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EFM? No thanks, Detroiters say

Council, mayoral candidates, NAACP among those speaking out

By Mike Sandula
The Michigan Citizen

DETROIT — As Gov. Rick Snyder weighs whether to appoint an emergency financial manager (EFM) to the city of Detroit, City Council and several mayoral candidates are saying don’t bother.

At its formal session Feb. 26, Council again discussed the city’s options, concluding an EFM isn’t necessary. Council President Charles Pugh said an extended consent agreement is one possibility; Council is expected to send its final recommendations to Gov. Snyder by Feb. 29.

Councilmember JoAnn Watson, meanwhile, says there’s no substantial difference between the new emergency manager law, Public Act 436, and Public Act 4, which voters rejected statewide last November. Watson’s motion to file a lawsuit challenging PA 436 was denied, however.

The NAACP also lamented that Michigan voters have been ignored.

“It is apparent that Michiganders who overwhelmingly indicated by their votes last November, to the tune of 2.3 million, to repeal Public Act 4 do not matter to many of the states elected officials,” reads a statement released Feb. 26 by the NAACP.

Rev. Wendell Anthony, president of the NAACP Detroit branch and author of the statement, also urged Gov. Snyder to consider the city’s history.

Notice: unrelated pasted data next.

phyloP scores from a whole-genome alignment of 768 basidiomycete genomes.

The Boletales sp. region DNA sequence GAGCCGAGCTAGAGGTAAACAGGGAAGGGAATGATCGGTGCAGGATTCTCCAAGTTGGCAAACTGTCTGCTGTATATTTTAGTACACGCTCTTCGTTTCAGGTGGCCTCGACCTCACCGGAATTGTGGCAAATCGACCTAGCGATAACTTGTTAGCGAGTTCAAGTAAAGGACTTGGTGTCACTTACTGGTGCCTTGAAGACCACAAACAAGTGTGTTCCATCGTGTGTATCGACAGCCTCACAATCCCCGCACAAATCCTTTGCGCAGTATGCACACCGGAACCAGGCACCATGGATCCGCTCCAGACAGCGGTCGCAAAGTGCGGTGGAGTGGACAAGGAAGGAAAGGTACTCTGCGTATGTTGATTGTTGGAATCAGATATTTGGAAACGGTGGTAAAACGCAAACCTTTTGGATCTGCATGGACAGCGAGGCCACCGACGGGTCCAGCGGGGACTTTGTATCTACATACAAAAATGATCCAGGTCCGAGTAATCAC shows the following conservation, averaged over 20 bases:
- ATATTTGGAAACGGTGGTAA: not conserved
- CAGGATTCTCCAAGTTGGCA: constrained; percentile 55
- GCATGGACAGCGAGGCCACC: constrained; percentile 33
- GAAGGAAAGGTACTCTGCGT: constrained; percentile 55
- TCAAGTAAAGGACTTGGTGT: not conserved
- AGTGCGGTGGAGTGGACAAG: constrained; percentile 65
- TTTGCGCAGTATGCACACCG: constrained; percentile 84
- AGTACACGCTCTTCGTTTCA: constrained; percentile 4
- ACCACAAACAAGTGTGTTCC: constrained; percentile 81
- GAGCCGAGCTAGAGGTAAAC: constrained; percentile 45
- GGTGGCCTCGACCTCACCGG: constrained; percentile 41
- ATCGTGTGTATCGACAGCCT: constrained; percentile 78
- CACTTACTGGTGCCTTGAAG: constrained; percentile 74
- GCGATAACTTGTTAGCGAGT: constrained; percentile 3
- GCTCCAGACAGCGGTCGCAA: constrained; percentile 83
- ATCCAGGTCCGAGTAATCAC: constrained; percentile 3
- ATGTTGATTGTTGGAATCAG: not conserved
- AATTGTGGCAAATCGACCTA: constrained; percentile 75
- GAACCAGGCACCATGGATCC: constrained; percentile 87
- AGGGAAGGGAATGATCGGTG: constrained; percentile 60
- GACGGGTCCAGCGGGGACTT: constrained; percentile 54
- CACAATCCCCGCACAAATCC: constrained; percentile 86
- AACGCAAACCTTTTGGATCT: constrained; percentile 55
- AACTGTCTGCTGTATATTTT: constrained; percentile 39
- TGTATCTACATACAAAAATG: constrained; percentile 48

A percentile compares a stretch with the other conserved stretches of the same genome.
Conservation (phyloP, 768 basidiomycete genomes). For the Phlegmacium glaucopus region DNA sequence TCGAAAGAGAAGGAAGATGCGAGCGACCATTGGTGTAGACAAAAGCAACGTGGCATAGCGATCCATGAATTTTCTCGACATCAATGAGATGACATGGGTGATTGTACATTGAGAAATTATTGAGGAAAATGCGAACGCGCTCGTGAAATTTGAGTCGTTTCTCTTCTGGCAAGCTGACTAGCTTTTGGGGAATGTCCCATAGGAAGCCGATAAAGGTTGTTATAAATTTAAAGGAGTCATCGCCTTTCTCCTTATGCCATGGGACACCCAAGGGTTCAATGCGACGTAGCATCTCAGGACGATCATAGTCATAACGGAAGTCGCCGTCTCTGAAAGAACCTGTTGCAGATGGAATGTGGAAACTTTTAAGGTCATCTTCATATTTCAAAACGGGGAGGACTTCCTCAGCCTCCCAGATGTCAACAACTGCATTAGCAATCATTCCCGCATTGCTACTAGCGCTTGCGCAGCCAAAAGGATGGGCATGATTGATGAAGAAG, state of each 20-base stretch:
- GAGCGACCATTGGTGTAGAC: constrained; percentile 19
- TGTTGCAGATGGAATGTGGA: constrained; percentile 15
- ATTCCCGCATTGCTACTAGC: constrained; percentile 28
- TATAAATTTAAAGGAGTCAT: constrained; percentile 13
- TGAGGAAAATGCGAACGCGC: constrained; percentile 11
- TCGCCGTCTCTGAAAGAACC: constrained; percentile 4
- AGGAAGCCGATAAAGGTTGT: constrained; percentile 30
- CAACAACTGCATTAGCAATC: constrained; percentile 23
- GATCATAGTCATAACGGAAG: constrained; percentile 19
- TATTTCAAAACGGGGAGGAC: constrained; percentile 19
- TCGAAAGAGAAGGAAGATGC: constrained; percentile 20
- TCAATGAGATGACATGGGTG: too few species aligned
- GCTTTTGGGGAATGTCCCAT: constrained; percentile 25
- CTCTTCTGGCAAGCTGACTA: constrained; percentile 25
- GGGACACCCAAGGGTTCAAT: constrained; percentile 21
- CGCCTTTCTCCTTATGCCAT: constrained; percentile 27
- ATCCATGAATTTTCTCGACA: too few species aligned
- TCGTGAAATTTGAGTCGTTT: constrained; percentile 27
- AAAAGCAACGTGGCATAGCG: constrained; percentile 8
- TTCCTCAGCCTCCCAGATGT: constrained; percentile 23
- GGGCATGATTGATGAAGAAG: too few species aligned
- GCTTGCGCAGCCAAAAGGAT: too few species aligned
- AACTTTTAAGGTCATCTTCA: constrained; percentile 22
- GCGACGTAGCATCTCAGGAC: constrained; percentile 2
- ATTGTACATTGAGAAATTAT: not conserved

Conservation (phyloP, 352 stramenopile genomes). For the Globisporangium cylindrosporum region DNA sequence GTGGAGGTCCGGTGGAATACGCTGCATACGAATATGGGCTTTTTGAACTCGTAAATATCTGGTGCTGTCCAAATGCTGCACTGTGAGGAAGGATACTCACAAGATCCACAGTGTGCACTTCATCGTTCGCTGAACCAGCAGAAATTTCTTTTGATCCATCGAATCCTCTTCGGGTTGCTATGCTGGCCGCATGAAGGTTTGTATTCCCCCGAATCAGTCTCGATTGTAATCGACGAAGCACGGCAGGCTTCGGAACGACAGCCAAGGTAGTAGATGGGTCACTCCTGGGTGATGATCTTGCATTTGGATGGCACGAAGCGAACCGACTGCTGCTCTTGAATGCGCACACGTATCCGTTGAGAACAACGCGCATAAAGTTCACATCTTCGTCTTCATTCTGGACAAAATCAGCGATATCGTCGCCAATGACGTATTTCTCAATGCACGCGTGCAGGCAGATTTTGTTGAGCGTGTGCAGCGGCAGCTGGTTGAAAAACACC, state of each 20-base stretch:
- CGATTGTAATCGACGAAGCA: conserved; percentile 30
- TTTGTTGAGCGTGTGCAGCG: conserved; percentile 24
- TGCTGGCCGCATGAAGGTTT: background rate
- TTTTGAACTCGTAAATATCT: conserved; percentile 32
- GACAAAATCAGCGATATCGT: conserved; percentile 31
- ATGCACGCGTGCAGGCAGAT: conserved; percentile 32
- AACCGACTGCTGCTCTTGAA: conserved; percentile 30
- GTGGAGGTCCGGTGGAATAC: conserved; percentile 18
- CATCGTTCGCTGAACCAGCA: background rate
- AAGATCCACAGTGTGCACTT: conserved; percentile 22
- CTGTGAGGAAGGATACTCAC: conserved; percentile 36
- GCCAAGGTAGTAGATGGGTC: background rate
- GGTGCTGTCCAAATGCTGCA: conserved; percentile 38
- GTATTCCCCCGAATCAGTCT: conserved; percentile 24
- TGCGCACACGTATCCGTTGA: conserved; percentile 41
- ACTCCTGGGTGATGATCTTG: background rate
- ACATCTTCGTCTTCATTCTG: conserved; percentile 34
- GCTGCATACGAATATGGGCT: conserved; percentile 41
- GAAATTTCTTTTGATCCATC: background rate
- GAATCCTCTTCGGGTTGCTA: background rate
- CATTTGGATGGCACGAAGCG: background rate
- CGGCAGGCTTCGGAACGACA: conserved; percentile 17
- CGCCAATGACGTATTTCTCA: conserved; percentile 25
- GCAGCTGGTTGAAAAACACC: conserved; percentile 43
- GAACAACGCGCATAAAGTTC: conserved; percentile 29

“There is no way that an emergency manager is going to come into the city of Detroit and within a period of 18 months resolve what has taken 50-100 years to develop.”

“We urge the state to be our partner,” Anthony continues. “We do not call upon the state to be our overseer.”

Rev. Anthony held a press conference Feb. 26 reiterating these viewpoints.

Krystal Crittendon, former corporation counsel and current mayoral candidate, also says there’s no basis for emergency management. Crittendon, in a statement released Feb. 25, says the city is owed $800 million in accounts receivable, as confirmed by State Treasurer Andy Dillon.

Further, Crittendon says the state bares some of the responsibility for the city’s financial crisis.

“The state eliminated revenue sharing for all Michigan cities, causing all cities, not just Detroit, to experience financial distress,” Crittendon says.

Crittendon also points out that much of the long-term liabilities referenced in the Financial Review Team’s report are not attributable to the city’s general fund.

Another mayoral candidate, former State Rep. Lisa Howze, says the city can become financially solvent “inside two years” — without the help of an EFM.

“The state of Michigan claims that Detroit has a $15 billion long-term debt crisis,” Howze said in a statement. “After my financial team and I reviewed the city’s audited financial statements, long-term obligations in the city’s general fund are less than $2 billion. This is not a crisis.”

As the Michigan Citizen reported last week, Detroit had a general fund deficit of $327 million in fiscal year 2012 and long-time liabilities exceeding $14 billion, according to the financial review team.

Howze held a press conference Feb. 27 detailing the full extent of her three-month investigation.

A message left with the governor’s office seeking comment was not returned.

Contact Mike Sandula at

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